29 Aug Sobornost: A Gospel Response to a Polarized Culture
by Miriam Stulberg
Ours is an age where everyone is expected to have an opinion on just about everything. Unlike ideas, opinions don’t lend themselves to rational discussion; they are “held,” and most often reinforced by association with the likeminded.
A startling alternative to the prevailing polarization is the Russian concept of sobornost. Pronounced with the accent on the second syllable and introduced to the West by Catherine Doherty, sobornost denotes a deep unity of mind, heart, and soul among members of a family or community.
It calls us to listen together to the Holy Spirit in order to know the will of God.
Traditionally, the word “sobornost” was used to describe the functioning of the Russian Orthodox Church in contrast to the hierarchical structure of the Roman Catholic Church.
But in introducing sobornost to North America, Catherine Doherty extended its meaning. To her it was a way of life in which all members of a given group listen to the Holy Spirit for answers to important questions.
How is this possible?
“Sobornost,” Catherine wrote, “originates with the Blessed Trinity. Father, Son, and Holy Spirit are completely one and they draw us to become one with them and with each other. We are to become as united as the Father, Son and Holy Spirit.”
And, “Sobornost is born in the hearts of people whose prayer life is spent before the Trinity and who become, as time goes on, a reflection of the Father, Son and Holy Spirit. It is a unity of mind, heart, and soul.”
“Sobornost is born in the hearts of people who love God and follow him totally and completely, and who love their neighbor. Where this is so, each member of such a family, community, or whatever the group, will, by the inspiration of the Holy Spirit, think alike. This strange phenomenon of thinking alike comes from the depth of prayer.”
“Sobornost is you and me being melted into God and having the same mind, because our minds are totally plunged into him, melted into him.”
Sobornost is not democracy. It has nothing to do with majorities, but with unanimity. “It is neither dependence nor independence, nor even interdependence—it is far more than that.”
Sobornost is not “the will of the community,” but God’s will for this community. They are two different things.
“It rises from the heart of the Most Holy Trinity. It is there that sobornost can be found in its perfection, for there a complete and total unity of minds reigns. One cannot visualize the Father deciding something against the Son, or the Son against the Father, or the Holy Spirit saying, ‘I’m going to straddle this one’ or ‘I’ll reserve my opinion.’ ”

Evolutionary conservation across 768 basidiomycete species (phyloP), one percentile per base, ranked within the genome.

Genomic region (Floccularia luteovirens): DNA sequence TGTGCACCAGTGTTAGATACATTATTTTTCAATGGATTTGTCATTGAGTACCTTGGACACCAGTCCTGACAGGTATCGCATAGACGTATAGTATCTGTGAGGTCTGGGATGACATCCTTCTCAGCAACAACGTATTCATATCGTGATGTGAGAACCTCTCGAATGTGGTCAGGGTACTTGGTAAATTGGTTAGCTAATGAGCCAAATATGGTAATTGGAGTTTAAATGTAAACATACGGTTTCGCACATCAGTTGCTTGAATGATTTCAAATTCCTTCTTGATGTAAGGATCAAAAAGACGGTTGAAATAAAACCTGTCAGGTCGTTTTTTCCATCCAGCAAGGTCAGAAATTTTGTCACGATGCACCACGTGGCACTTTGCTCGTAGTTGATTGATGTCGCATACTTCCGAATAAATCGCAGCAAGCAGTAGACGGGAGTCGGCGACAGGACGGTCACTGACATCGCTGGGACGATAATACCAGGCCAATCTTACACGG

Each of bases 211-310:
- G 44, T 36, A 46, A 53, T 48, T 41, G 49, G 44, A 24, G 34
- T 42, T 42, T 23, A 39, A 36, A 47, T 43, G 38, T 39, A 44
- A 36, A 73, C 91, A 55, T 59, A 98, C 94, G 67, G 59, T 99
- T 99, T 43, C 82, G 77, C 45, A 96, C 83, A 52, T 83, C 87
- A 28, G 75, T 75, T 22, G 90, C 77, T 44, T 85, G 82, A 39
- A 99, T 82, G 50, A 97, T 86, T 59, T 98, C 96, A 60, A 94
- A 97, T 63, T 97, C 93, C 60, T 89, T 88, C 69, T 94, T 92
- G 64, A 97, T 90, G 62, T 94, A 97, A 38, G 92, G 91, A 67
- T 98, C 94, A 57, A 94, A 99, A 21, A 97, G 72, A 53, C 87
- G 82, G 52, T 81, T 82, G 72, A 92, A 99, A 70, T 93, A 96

“We must remember that as Christians, we are never alone before God. We are always united with other human beings. We are an integral part of one another. What binds us together is love and love alone, for love is a Person. Love is God.
“When you love, you serve each other. You put yourself in third place. God comes first, your neighbor second, and then yourself.”
“Sobornost demands that strange thing that we in the West call ‘dying to self.’ But it should be ‘living to self,’ because I am not alive while I am not one with my brethren.”
“Yes, love is unity in action. In daily living, sobornost means service towards everybody. In moments of need, it becomes a special type of service.
The group—whether a community, a family, or a religious institution—gathers together in unity and love, and decisions are made according to Christ’s teaching.”
Sobornost is the opposite of rugged individualism—”that is, the kind of individualism where I am so wrapped up in myself and my own ideas that I fail to become one with my brothers and sisters. Sobornost doesn’t eliminate individualism when it is used in the service of God, but unity with God must be the spirit behind it. Always it pertains to our relationship with God.”
How is one to preserve one’s identity by being totally one?
In the mind of the Western world, since the Age of Reason, man desires to be an individual. In the Fioretti of St. Francis of Assisi, it is told how one of the brothers came and confessed to St. Francis, and St. Francis said, “I will fast because when you have sinned, I have sinned.” Now that is not acceptable in our society: your mistakes are your mistakes; they are not my mistakes.
The reality, however, “is something like, “you are me and I am you, completely.’ You are me and I am you, and we’re all one in each other and all in Christ. We are becoming the body of one another, since we are his Body. What I do, or what I have left undone, affects you tremendously.”
Does this seem impossibly utopian? At the Last Supper, Christ prayed that we might all be one, Father, as you are in me and I am in you (Jn 17:12) and he promised us the help of the Holy Spirit. If Christ has asked this of us and has given us the means, then it lies within our reach—if we are willing to surrender our own ideas and our own will, if we are ready to offer our lives in love and service to each other, to embrace the cross and receive our life from the Resurrected Lord.